Six Sigma Project Management

Published Categorized as Project Management Methodology
Six Sigma Project Management
Six Sigma Project Management

Motorola wasn’t about to let the auto industry take all the credit for project management innovation, so decades after Toyota’s introduction of Kanban, the mobile phone company’s engineer Bill Smith created Six Sigma in 1986. It’s a more structured version of Lean than Kanban, one that sets specific stages and adds in more planning to save resources, ship quality products, and eliminate bugs and problems along the way.

The ultimate end goal is to make customers happy with a quality product, which is done through continuous improvement heavily reliant on data analysis. You ship parts of your project along the way, while at the same time address product pitfalls that come up—something very similar to the Apollo project’s workflow.

Six Sigma Structure

This is accomplished through Six Sigma’s five steps, known as “DMEDI”: Define, Measure, Explore (or analyze), Develop (or improve) and Control.

  • Define: This first step is much like the initial steps in other project management frameworks. Everyone determines the scope of the project, gets information from all sides, and determines what the business goals are (for example, sales).
  • Measure: Because Six Sigma is big on data, the measurement stage establishes the nature in which the team will calculate progress—your overall goals. Seeing the rate of success—the value to the consumer as well as the business—as a quantifiable thing is at the core of Six Sigma.
  • Explore: During the exploration stage, it’s up to the project manager to figure out the ways in which the team can meet and exceed product requirements. This keeps you from going over budget and missing deadlines. If something didn’t work last time, it’s likely not going to work this time, so project managers (PMs) have to be adept at thinking outside of the box.
  • Develop: It’s only at this fourth step is a strategic plan is put in place. And it’s a detailed one—anything that will or might be needed to get the job done finds a place somewhere in this plan. Most of the project’s momentum occurs here, because you apply the plan, work on the next project map, and measure results as you go.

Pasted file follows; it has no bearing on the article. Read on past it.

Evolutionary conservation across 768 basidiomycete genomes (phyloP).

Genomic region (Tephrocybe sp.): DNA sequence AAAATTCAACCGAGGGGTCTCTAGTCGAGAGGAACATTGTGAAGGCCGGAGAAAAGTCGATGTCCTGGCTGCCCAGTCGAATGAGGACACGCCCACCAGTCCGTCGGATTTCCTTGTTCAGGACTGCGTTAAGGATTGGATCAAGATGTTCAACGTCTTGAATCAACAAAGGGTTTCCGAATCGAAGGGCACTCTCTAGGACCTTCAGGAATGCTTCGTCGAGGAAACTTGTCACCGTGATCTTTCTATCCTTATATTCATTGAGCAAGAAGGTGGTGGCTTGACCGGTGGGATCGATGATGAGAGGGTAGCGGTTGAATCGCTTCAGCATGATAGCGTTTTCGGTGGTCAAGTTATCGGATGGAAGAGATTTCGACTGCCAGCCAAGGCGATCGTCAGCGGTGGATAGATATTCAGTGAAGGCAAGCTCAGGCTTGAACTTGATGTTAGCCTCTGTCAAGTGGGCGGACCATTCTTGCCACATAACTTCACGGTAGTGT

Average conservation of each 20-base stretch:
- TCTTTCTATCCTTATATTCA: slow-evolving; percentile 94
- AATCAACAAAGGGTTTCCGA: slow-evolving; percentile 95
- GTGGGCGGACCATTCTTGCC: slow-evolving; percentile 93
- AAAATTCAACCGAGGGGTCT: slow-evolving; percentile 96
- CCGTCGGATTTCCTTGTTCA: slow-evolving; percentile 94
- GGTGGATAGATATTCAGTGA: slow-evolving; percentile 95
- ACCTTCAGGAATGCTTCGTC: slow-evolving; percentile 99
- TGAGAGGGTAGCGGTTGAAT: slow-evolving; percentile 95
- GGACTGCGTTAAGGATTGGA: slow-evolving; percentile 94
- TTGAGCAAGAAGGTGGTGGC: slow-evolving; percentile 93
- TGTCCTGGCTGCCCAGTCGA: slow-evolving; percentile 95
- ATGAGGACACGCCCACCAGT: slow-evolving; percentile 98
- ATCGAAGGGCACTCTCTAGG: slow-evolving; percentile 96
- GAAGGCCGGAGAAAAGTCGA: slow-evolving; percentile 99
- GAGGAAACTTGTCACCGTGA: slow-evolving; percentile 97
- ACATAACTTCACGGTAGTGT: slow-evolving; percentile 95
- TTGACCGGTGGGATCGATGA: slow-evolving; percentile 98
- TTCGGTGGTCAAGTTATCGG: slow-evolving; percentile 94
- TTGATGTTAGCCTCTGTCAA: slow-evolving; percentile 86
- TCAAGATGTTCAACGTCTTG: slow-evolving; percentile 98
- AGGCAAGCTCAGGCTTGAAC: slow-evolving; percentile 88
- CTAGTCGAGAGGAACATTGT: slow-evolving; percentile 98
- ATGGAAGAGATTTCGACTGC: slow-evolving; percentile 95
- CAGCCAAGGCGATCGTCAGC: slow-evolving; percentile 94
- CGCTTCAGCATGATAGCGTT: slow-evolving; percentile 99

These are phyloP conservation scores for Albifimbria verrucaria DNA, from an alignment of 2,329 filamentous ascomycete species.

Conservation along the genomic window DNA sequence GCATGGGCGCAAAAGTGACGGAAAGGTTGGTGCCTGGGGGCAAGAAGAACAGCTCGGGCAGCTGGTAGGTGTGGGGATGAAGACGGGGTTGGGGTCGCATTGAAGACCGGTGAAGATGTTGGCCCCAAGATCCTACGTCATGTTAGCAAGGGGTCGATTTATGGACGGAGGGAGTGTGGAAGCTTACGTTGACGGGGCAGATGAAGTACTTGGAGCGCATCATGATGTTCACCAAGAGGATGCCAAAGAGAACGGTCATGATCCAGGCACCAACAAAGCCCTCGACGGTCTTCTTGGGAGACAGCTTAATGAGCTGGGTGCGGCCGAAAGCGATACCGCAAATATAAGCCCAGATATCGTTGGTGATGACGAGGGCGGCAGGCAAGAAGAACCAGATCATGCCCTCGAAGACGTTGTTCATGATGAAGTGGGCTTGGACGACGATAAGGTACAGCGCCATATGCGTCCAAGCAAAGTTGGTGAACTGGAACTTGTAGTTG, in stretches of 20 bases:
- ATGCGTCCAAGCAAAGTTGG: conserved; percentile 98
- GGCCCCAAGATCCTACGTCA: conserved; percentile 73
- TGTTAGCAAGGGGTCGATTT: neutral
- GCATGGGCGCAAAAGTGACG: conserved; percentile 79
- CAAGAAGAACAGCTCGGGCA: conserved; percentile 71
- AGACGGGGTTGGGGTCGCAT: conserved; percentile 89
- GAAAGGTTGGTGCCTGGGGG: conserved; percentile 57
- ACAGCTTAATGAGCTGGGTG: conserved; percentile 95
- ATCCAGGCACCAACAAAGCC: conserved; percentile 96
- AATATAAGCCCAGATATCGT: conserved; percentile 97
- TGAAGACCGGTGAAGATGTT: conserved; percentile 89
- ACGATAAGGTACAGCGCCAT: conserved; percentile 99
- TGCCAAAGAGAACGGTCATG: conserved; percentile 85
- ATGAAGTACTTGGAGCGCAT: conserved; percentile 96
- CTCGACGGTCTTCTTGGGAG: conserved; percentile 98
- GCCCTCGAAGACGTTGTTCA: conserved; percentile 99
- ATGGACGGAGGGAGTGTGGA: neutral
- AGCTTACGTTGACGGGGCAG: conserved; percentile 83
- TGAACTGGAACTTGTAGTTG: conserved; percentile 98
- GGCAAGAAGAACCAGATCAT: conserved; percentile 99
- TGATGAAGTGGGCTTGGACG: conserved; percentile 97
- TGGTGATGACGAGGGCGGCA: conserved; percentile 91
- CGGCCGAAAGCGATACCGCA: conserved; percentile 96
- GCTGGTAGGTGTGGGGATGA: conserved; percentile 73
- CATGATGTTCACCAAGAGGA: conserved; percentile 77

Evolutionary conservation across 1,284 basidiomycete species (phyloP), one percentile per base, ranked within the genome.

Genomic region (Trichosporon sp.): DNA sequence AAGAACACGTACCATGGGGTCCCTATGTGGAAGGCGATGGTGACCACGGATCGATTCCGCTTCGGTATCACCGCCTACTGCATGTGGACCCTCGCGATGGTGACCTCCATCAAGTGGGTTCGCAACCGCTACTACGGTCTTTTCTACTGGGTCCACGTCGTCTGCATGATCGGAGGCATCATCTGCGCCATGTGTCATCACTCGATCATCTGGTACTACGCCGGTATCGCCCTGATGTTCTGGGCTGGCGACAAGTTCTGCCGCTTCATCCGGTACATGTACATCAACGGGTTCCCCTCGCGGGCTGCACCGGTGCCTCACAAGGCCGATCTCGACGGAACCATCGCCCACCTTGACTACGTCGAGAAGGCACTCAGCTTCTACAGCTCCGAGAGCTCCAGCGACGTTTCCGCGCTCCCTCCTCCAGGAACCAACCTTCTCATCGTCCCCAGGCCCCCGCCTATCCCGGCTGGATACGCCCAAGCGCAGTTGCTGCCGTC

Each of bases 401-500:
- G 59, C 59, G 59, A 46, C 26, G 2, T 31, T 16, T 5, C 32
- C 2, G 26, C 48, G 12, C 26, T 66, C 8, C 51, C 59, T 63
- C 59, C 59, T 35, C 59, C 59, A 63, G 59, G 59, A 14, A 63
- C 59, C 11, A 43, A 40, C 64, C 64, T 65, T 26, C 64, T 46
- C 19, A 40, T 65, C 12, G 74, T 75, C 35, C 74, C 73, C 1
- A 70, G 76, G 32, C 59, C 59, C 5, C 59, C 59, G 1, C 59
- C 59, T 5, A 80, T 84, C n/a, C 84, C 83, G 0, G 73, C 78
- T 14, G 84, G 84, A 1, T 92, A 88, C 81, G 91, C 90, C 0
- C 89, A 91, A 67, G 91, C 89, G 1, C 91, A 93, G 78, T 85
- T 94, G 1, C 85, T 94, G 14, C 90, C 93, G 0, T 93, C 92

• Control: The last stage is about long-term improvement, which is what a Six Sigma project strives for. A documented review full of lessons learned is applied throughout the company, and to future projects, as well.

It’s much like a Kanban approach, only this time with set stages for the project that make you plan, define goals, and test for quality at each stage. You’ll likely end up with more meetings than Kanban calls for, but you’ll also have a far more structured way to approach each task. And just like Kanban, you can customize the phases for what your project needs—you’ll just need to keep the measure and control steps in place if you want to learn from past projects and continually improve your processes.

Six Sigma Strengths

Six Sigma runs a tight ship, which can help you continually improve your processes and ship better results. By defining the goals and then reviewing them later, you’ll have objective data to measure project success with—something that’s far better than just going on intuition. While gathering and learning from data can take up a significant amount of time, you’ll be able to learn from what you’ve done and improve your work in the future—and that’s where time and quality savings should come in.

There are plenty of scenarios in which the job is never really done—that’s where Six Sigma shines. It helps you ship your tasks, learn from them, and improve the next time around.

Six Sigma Weaknesses

Project manager seem to have similar gripes about Six Sigma: cost savings are the goal but not guaranteed since customer satisfaction will take precedence. If you’re continually adjusting your goals with each task in the project, it’s easy to let things spiral out of control even while you’re trying to ship your best possible work.

Then, Six Sigma’s underlying motto that good is never good enough can be frustrating for some, who may feel like the ghost of continuous improvement never brings them the satisfaction of finalizing a job well done. Some project may only be done once, and the focus on metrics and incremental improvements may seem unnecessary there.

By Alex Puscasu

I am a Project Management practitioner with more than 5 years experience in hardware and software implementation projects. Also a bit of a geek and a great WordPress enthusiast. I hope you enjoy the content, and I encourage you to share your knowledge with the world.